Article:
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Wiesenthal Center Honors Dalai Lama for Non-violence

August 9, 1996
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The Dalai Lama, the exiled spiritual and temporal leader of Tibet, quickly established his rapport with the Jewish people in accepting the Peace Award of the Simon Wiesenthal Center’s Museum of Tolerance.

“I am encouraged by the support of your community, which has had many difficulties and suffering. I feel like an elder brother and I easily understand the troubles of other brothers,” said the Buddhist holy man, who has known the subjugation of his people and exile by China for 37 years.

“Since I have been a refugee living in India, I have thought that the Jews must have some secret to survive in different countries, often in hostile communities, and have never given up,” he said.

“So we would like to steal some of your determination and the keeping of your tradition,” said the smiling Dalai Lama.

The Dalai Lama struck many in the audience as a kind of favorite, avuncular rabbi, swaying gently while listening to introductions, gesturing to emphasize a point, smiling frequently, playing a bit to the crowd, and lacing his talk with homely observations.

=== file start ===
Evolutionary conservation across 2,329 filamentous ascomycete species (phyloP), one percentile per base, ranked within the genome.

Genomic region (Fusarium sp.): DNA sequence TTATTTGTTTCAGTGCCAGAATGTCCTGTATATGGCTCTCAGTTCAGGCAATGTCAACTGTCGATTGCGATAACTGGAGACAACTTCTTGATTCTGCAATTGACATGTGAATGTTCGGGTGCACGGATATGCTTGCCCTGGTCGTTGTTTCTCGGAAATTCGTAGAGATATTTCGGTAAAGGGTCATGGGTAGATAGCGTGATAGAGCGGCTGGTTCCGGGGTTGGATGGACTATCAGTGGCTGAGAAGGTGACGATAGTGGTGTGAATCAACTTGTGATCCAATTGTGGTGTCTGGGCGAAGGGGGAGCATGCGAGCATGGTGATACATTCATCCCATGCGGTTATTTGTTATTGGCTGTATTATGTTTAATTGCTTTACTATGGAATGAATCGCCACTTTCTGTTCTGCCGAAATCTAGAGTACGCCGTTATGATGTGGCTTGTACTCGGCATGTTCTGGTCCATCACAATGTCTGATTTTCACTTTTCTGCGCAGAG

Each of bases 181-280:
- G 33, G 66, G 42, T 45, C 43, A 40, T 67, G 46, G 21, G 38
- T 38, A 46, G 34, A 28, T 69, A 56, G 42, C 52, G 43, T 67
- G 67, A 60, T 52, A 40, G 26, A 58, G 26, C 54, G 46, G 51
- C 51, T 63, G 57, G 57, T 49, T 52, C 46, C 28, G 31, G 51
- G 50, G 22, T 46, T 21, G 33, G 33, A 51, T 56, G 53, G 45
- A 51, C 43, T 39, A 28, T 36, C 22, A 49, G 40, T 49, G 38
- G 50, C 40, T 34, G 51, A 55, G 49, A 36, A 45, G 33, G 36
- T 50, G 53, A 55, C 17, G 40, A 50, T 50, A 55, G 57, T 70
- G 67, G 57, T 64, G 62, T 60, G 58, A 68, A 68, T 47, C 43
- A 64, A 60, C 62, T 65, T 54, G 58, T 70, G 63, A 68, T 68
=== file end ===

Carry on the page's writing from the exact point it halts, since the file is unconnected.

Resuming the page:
“Compassion is the crucial factor, it brings us inner strength,” he said. “The future of the individual and community depends on inner transformation. That is my basic belief.”

Yet his tranquillity stood in contrast to an eventful and even tragic life path, which started when he was enthroned as the 14th in the line of reincarnated Dalai Lamas at age 5.

In 1950, China invaded his mountain-ringed country. Nine years later, when the Communist regime annexed Tibet, the Dalai Lama and 100,000 of his followers fled and set up a government-in-exile in northern India.

Since then, he has led a non-violent campaign to end Chinese domination, which was recognized in 1989 with the award of the Nobel Peace Prize.

Rabbi Marvin Hier, dean of the Wiesenthal Center, alluded to the Dalai Lama’s non-violent struggle, when he described the honoree as a “‘Rodef Shalom,’ a ‘pursuer of peace.'”

“He has been forced to endure much indignity, his countrymen have been maligned and violated by a Goliathlike neighbor state,” Hier said.

“He has had to remain at the helm amidst all the suffering and bloodshed and still turn his back on violence and war.”

The Dalai Lama made only a passing reference to his lifelong struggle.

“Sometimes, I feel I am an unfortunate person,” he said. “From 16 until now, when I am 62, I completely lost my freedom and liberty.”

But he quickly recovered his equanimity.

“Sometimes, I feel fortunate,” he said. “The purpose of human life is to help others. Genuine happiness comes if your existence is useful to others.”

At the post-ceremony luncheon, hosts and guests toasted each other with “l’chaim” and its Tibetan equivalent, “sheshe.”

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